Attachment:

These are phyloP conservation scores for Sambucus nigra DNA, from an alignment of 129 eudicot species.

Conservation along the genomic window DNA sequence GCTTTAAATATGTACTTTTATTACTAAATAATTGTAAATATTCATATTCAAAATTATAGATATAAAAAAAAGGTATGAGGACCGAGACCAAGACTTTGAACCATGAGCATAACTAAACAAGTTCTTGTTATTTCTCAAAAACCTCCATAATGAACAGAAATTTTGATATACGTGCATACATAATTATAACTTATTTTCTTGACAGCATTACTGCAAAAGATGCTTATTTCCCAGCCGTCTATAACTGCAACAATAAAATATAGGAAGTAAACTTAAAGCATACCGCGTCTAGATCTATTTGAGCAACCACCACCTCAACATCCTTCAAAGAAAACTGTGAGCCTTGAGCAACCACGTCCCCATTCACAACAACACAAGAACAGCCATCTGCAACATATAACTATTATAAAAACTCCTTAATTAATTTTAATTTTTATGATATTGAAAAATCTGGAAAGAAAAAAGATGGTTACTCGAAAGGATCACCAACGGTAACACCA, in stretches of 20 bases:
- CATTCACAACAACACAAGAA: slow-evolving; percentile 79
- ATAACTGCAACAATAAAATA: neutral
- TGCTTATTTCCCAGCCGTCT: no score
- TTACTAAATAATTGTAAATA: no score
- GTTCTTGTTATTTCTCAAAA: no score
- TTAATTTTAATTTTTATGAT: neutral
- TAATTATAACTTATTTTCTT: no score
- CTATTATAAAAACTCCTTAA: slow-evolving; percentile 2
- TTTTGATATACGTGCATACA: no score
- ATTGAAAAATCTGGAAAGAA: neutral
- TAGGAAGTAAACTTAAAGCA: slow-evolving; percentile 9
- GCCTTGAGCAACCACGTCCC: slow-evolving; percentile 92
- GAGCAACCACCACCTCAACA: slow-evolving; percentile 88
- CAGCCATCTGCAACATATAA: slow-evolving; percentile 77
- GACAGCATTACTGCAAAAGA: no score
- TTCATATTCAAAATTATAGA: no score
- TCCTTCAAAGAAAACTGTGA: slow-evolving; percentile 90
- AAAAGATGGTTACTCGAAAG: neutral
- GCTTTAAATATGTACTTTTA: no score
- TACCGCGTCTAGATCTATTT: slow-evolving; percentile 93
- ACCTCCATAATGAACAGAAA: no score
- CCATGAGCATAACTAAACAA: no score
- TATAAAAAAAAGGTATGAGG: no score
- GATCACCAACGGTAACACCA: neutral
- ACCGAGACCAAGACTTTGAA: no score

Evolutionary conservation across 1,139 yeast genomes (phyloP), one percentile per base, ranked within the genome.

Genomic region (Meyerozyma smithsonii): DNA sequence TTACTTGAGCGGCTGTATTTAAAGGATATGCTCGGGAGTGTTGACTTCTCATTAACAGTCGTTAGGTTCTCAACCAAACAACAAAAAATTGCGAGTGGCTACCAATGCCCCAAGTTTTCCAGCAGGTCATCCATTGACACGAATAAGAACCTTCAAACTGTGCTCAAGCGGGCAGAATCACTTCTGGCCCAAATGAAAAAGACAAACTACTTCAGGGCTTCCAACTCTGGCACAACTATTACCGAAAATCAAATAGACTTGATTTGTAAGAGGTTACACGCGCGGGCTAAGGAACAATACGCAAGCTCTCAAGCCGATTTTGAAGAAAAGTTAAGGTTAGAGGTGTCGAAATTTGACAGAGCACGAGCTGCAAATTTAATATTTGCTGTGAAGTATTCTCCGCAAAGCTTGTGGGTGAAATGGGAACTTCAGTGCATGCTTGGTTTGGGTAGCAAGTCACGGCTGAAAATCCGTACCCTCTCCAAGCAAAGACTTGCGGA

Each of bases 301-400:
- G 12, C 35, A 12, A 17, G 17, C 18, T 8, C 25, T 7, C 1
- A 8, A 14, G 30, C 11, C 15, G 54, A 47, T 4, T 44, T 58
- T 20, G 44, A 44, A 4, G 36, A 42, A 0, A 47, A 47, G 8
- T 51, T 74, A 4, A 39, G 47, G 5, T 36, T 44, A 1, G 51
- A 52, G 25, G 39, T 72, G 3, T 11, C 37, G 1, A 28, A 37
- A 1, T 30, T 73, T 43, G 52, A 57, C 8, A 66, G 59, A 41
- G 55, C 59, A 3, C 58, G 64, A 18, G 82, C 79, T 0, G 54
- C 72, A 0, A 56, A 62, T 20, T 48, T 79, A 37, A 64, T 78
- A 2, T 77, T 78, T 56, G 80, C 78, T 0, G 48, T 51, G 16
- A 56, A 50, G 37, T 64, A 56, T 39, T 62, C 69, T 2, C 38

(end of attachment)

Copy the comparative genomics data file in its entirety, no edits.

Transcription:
These are phyloP conservation scores for Sambucus nigra DNA, from an alignment of 129 eudicot species.

Conservation along the genomic window DNA sequence GCTTTAAATATGTACTTTTATTACTAAATAATTGTAAATATTCATATTCAAAATTATAGATATAAAAAAAAGGTATGAGGACCGAGACCAAGACTTTGAACCATGAGCATAACTAAACAAGTTCTTGTTATTTCTCAAAAACCTCCATAATGAACAGAAATTTTGATATACGTGCATACATAATTATAACTTATTTTCTTGACAGCATTACTGCAAAAGATGCTTATTTCCCAGCCGTCTATAACTGCAACAATAAAATATAGGAAGTAAACTTAAAGCATACCGCGTCTAGATCTATTTGAGCAACCACCACCTCAACATCCTTCAAAGAAAACTGTGAGCCTTGAGCAACCACGTCCCCATTCACAACAACACAAGAACAGCCATCTGCAACATATAACTATTATAAAAACTCCTTAATTAATTTTAATTTTTATGATATTGAAAAATCTGGAAAGAAAAAAGATGGTTACTCGAAAGGATCACCAACGGTAACACCA, in stretches of 20 bases:
- CATTCACAACAACACAAGAA: slow-evolving; percentile 79
- ATAACTGCAACAATAAAATA: neutral
- TGCTTATTTCCCAGCCGTCT: no score
- TTACTAAATAATTGTAAATA: no score
- GTTCTTGTTATTTCTCAAAA: no score
- TTAATTTTAATTTTTATGAT: neutral
- TAATTATAACTTATTTTCTT: no score
- CTATTATAAAAACTCCTTAA: slow-evolving; percentile 2
- TTTTGATATACGTGCATACA: no score
- ATTGAAAAATCTGGAAAGAA: neutral
- TAGGAAGTAAACTTAAAGCA: slow-evolving; percentile 9
- GCCTTGAGCAACCACGTCCC: slow-evolving; percentile 92
- GAGCAACCACCACCTCAACA: slow-evolving; percentile 88
- CAGCCATCTGCAACATATAA: slow-evolving; percentile 77
- GACAGCATTACTGCAAAAGA: no score
- TTCATATTCAAAATTATAGA: no score
- TCCTTCAAAGAAAACTGTGA: slow-evolving; percentile 90
- AAAAGATGGTTACTCGAAAG: neutral
- GCTTTAAATATGTACTTTTA: no score
- TACCGCGTCTAGATCTATTT: slow-evolving; percentile 93
- ACCTCCATAATGAACAGAAA: no score
- CCATGAGCATAACTAAACAA: no score
- TATAAAAAAAAGGTATGAGG: no score
- GATCACCAACGGTAACACCA: neutral
- ACCGAGACCAAGACTTTGAA: no score

Evolutionary conservation across 1,139 yeast genomes (phyloP), one percentile per base, ranked within the genome.

Genomic region (Meyerozyma smithsonii): DNA sequence TTACTTGAGCGGCTGTATTTAAAGGATATGCTCGGGAGTGTTGACTTCTCATTAACAGTCGTTAGGTTCTCAACCAAACAACAAAAAATTGCGAGTGGCTACCAATGCCCCAAGTTTTCCAGCAGGTCATCCATTGACACGAATAAGAACCTTCAAACTGTGCTCAAGCGGGCAGAATCACTTCTGGCCCAAATGAAAAAGACAAACTACTTCAGGGCTTCCAACTCTGGCACAACTATTACCGAAAATCAAATAGACTTGATTTGTAAGAGGTTACACGCGCGGGCTAAGGAACAATACGCAAGCTCTCAAGCCGATTTTGAAGAAAAGTTAAGGTTAGAGGTGTCGAAATTTGACAGAGCACGAGCTGCAAATTTAATATTTGCTGTGAAGTATTCTCCGCAAAGCTTGTGGGTGAAATGGGAACTTCAGTGCATGCTTGGTTTGGGTAGCAAGTCACGGCTGAAAATCCGTACCCTCTCCAAGCAAAGACTTGCGGA

Each of bases 301-400:
- G 12, C 35, A 12, A 17, G 17, C 18, T 8, C 25, T 7, C 1
- A 8, A 14, G 30, C 11, C 15, G 54, A 47, T 4, T 44, T 58
- T 20, G 44, A 44, A 4, G 36, A 42, A 0, A 47, A 47, G 8
- T 51, T 74, A 4, A 39, G 47, G 5, T 36, T 44, A 1, G 51
- A 52, G 25, G 39, T 72, G 3, T 11, C 37, G 1, A 28, A 37
- A 1, T 30, T 73, T 43, G 52, A 57, C 8, A 66, G 59, A 41
- G 55, C 59, A 3, C 58, G 64, A 18, G 82, C 79, T 0, G 54
- C 72, A 0, A 56, A 62, T 20, T 48, T 79, A 37, A 64, T 78
- A 2, T 77, T 78, T 56, G 80, C 78, T 0, G 48, T 51, G 16
- A 56, A 50, G 37, T 64, A 56, T 39, T 62, C 69, T 2, C 38